The album is undeniably a tour de force. Many hail it as Prince's greatest achievement. I don't know that I agree (my favorite album is Sign 'O' the Times. No, it's 1999. No wait, it's Dirty Mind). Regardless, the album's merit is undeniable, and it's impact on music and popular culture continues to resonate. Every track is a winner. From the raucous pop-rock of "Let's Go Crazy" to the nastiness of "Darling Nikki," the emotional frustration of "When Doves Cry" to the anthemic beauty of "Purple Rain" - the album remains a 20th century achievement in composition, production and execution.
Spin Magazine's Brian Raftery has a nice piece in the current issue, an intriguing (albeit brief) oral history of the Purple Rain project, including interviews from former members of the Revolution, The Time, Prince's management and others. In addition, there will be a free download of a Prince tribute album, Purplish Rain on Spin's site starting July 1. I haven't bought Spin in about 15 years, but put Prince on the cover and see if I don't buy it.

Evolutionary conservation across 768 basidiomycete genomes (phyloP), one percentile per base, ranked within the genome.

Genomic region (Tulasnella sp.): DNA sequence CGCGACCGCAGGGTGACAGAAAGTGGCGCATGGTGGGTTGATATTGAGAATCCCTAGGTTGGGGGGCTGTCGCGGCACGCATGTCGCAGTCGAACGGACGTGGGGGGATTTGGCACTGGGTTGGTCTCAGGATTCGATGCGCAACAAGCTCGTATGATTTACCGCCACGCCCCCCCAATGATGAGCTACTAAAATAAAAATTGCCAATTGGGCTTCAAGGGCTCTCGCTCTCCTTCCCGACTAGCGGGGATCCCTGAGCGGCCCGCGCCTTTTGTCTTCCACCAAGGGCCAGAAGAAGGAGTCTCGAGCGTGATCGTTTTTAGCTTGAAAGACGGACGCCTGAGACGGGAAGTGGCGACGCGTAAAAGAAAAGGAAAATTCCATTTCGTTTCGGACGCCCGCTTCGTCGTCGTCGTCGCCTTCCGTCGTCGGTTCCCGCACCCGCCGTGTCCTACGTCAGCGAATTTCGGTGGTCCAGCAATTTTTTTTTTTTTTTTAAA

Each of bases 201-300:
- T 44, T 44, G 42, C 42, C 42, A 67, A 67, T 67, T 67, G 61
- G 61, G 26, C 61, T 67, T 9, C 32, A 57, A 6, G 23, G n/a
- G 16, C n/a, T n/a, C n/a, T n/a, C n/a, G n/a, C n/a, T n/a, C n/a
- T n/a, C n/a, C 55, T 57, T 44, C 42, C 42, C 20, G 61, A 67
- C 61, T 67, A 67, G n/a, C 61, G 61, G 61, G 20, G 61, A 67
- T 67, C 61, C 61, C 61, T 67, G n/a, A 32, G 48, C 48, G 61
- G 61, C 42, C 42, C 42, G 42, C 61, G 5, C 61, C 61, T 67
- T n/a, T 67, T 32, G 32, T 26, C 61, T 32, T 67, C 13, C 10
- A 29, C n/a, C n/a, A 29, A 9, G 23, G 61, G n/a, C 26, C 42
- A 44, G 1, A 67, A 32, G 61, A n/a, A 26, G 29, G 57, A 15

The 25th Anniversary of Purple Rain is significant. We have for years marked the anniversaries of Sgt. Pepper, Dark Side of the Moon, et. al. In terms of musicianship, skill and cultural impact, Prince is every bit as historically relevant as the Beatles, The Stones, Pink Floyd - take your pick from the rock canon. I'm pleased to see that the music press is beginning to recognize this.
As a reminder to those in the Pittsburgh area, a friend and I are throwing a celebration tonight in honor of the 25th anniversary of Purple Rain:
$1 off the cover if wearing Prince/Purple Rain-related costume.
And now onto the Friday Funk: